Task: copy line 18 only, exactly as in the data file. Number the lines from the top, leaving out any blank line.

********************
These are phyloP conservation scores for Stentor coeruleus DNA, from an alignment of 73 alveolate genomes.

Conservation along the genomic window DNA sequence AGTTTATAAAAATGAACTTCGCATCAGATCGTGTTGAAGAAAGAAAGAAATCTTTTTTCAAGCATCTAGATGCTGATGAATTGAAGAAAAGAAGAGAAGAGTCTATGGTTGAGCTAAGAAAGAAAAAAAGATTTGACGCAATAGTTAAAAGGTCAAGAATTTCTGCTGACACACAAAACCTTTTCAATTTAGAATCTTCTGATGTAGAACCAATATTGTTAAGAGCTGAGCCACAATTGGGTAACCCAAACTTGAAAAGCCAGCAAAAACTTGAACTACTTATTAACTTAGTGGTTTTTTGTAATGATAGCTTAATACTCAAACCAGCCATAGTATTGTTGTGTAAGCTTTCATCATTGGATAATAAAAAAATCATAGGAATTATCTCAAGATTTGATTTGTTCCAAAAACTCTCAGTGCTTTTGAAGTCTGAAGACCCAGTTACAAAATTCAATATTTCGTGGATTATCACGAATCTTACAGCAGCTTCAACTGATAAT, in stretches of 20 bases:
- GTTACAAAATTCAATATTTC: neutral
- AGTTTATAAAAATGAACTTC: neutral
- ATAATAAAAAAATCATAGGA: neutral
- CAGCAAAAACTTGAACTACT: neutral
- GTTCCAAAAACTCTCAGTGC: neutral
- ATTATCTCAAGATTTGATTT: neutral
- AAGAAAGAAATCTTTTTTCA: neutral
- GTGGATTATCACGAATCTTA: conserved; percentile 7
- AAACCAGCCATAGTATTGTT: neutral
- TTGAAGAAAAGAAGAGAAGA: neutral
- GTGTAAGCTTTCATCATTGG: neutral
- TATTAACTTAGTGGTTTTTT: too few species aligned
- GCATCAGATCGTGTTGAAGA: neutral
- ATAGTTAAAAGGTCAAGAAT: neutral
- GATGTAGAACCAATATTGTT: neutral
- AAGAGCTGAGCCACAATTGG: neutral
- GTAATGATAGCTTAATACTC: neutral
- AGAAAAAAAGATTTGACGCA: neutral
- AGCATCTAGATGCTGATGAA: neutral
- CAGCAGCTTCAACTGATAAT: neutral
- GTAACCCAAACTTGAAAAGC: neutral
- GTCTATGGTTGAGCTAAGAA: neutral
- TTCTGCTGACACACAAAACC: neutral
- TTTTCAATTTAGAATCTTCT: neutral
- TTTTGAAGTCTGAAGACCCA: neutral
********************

- AAGAGCTGAGCCACAATTGG: neutral